Wrinkles and fettuccini alfredo

This beautiful face belongs to Elisabeth Elliott, a woman I so greatly admire. Wife of Jim Elliott who was martyred and left her behind with a baby girl to raise, and that's only part of her story. She was born 85 years ago on December 21, 1926. I'm 29 years behind her. If you're 29 then that sounds like a long time, but being closer to twice that age I know better. I keep this photo of her where I'll see it daily. I suspect when my own mother looks at my face she thinks how short a time it was that she looked more like me. I wonder if my daughters do the same? Do they see the age spots sneaking up on my hands and remember that not long ago they were smooth and clear like their own? This photo reminds me, even though I don't see those wrinkles yet, they'll be here before I know it. As my chiropractor told me a couple of weeks ago, "everything in us dries up with age." And he's a man. It would probably have been spoken more emphatically by a woman.

The day to day living out of life has begun to take on a different weight for me the past few years. Maybe it's having a husband retire. Or knees and a back that hurt. Or watching my parents grow older. Or noticing, night after night, how quickly I find myself tucked in, snuggling up to my pillow at the end of yet another day. It makes me want to write down on paper big goals like bake cookies every single week, call someone I love every day, be nicer to the person in the grocery or ahead of me in traffic. Important stuff like kiss my grandbabies and my kids (germs be damned!) and my husband.  Give more hugs (I'm not very huggy.) Ask the important questions, even when I don't want to hear the answers. Really listen. Not fuss with what to wear, or how clean the house is, or whether every thing on my 'to do' list is getting crossed off. I'm learning most of the truly important stuff in life never gets written down on a 'to do' list and can easily be missed entirely.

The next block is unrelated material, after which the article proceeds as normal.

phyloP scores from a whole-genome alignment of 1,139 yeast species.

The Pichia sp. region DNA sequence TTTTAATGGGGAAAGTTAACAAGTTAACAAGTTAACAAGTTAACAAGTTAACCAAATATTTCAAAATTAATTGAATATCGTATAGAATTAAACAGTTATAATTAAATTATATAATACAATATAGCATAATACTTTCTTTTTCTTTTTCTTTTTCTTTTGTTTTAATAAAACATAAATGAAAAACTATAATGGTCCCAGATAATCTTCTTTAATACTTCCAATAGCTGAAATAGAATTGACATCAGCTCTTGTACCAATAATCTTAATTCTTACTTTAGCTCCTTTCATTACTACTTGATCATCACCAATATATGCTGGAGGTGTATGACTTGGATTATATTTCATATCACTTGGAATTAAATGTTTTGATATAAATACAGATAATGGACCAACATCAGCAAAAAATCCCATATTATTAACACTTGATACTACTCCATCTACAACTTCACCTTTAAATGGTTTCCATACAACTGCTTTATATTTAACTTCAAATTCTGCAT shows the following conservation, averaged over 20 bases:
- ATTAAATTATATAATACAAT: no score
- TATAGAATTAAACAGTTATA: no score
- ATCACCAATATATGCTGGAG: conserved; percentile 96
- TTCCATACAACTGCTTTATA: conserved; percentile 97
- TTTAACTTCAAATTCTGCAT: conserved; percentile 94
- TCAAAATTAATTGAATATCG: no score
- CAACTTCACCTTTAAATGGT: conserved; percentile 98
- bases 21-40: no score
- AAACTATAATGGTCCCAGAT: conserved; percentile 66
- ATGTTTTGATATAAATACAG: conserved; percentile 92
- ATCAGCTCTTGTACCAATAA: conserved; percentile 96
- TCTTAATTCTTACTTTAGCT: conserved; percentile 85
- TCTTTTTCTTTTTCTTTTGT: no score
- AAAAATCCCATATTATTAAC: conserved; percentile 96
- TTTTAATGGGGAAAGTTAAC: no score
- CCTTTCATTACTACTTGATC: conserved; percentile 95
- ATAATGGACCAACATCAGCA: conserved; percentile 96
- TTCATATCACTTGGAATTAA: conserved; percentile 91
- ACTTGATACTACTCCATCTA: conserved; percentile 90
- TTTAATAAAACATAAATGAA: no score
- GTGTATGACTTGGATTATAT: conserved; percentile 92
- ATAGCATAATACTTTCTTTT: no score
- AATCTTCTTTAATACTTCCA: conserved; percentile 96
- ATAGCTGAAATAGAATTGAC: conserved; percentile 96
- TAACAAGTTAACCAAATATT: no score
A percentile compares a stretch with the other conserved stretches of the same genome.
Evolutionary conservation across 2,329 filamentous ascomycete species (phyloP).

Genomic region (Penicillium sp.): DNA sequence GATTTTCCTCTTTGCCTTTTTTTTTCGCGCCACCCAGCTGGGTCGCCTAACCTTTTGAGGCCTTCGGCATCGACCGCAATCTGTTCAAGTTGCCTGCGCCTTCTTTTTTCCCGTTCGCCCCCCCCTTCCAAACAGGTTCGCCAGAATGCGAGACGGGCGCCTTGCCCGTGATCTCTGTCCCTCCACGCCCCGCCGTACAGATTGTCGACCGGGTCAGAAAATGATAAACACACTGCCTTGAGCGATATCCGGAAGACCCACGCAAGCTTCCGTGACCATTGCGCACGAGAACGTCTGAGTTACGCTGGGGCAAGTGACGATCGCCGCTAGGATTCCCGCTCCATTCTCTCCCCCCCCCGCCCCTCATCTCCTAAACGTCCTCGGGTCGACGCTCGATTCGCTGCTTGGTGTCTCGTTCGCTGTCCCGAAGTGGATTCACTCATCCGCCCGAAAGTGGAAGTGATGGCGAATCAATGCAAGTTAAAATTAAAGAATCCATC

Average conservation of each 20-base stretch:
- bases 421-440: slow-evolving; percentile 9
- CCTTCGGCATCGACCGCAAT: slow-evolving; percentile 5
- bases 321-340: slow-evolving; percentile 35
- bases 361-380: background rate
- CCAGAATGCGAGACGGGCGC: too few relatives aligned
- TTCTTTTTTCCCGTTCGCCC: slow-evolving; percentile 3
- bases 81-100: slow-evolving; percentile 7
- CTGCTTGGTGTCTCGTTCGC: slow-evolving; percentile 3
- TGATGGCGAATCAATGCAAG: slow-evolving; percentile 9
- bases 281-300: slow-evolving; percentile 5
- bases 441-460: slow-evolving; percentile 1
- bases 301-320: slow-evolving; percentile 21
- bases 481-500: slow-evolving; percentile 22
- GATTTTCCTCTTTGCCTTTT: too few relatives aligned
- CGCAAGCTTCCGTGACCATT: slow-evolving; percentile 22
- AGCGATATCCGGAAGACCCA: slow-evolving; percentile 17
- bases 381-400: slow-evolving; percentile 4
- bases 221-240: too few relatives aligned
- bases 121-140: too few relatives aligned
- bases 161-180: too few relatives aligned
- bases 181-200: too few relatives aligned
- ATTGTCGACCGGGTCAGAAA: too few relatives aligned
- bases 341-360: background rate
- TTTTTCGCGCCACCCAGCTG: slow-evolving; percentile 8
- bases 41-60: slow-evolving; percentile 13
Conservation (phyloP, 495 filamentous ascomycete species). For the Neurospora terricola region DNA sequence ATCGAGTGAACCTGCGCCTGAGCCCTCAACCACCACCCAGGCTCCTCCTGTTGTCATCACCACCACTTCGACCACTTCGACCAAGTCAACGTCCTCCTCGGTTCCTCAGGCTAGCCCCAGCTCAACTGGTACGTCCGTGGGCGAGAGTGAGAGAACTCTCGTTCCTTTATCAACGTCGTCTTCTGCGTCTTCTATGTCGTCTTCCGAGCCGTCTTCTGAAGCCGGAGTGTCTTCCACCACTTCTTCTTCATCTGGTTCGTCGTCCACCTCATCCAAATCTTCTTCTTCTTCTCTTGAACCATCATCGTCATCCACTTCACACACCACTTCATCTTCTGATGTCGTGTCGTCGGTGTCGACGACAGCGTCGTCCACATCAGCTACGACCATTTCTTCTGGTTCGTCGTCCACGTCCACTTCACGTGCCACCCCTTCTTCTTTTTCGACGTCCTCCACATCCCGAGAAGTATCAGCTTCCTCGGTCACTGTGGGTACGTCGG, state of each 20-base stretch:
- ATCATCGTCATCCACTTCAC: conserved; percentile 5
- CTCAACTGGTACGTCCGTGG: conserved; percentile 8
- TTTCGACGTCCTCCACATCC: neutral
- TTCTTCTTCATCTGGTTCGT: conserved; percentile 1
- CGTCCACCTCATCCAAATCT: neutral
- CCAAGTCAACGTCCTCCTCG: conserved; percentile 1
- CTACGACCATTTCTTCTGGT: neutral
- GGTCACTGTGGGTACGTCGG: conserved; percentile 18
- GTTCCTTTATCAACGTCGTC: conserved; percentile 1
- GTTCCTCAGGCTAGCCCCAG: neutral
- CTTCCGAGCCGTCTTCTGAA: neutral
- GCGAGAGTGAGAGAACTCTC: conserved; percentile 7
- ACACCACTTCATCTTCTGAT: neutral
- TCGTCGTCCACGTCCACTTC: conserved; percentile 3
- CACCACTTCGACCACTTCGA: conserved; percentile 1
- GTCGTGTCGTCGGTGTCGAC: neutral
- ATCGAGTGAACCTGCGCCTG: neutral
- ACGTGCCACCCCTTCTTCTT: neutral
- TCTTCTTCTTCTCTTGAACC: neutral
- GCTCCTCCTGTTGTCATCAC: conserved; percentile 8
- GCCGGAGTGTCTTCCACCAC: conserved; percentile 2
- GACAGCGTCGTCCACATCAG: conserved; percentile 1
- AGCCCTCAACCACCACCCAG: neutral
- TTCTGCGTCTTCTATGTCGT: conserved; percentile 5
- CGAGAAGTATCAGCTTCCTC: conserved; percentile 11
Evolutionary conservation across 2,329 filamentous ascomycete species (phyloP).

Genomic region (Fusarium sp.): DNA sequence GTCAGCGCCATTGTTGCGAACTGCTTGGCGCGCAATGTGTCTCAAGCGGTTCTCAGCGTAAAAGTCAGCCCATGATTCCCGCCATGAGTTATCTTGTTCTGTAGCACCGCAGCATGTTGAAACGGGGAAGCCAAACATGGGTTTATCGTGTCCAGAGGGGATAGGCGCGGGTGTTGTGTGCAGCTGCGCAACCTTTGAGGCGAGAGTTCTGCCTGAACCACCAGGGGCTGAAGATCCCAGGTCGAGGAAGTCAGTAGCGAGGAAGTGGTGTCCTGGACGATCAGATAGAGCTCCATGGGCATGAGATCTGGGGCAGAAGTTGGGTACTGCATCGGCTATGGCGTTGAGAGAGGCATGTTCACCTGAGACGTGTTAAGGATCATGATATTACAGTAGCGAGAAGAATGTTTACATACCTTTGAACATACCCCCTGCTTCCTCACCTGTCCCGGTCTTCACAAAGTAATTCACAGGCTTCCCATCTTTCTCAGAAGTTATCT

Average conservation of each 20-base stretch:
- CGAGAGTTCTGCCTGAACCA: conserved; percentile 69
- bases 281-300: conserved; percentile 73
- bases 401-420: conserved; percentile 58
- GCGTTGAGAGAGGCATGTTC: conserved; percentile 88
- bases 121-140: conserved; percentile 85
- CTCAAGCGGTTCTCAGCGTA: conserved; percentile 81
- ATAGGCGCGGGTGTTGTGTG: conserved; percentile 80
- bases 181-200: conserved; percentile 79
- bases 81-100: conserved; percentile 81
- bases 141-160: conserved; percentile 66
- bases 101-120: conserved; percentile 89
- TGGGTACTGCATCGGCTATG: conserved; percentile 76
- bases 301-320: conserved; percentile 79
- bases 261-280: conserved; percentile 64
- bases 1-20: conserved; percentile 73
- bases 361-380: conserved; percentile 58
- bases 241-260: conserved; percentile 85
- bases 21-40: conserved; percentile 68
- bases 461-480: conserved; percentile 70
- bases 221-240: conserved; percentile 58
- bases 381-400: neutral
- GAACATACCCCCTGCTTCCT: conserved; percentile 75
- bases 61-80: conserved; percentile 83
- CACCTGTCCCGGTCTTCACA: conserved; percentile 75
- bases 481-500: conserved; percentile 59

Twenty years ago I had a picture taped to my refrigerator of some girl from a fitness magazine, with toned abs. I was convinced, if I just worked hard enough, I could go back in time, get in shape and resemble her. Now I find myself looking long and hard at someone 85 years old, realizing 29 years between me and her is not that much, and toned abs don't matter much. I can't imagine Elisabeth Elliott, looking back on her life, wishing she'd done more sit ups.

What if I'd had this photo of Elisabeth twenty years ago? How would it have shaped choices I made then? Would I have called my brother more? Made more trips home to see my parents? Worked less, played more? Slept when I was sick? Extended grace more often? Not wasted so much time on trivial things? Worn the two piece swim suit on the beach and danced at all those weddings? Ordered fettuccini alfredo instead of soup and salad? I know, deep down inside, she would cheer me on to order the fettuccini alfredo.

Thanks, Elisabeth for again being an example, an encouragement for how to live this one life I've been given.

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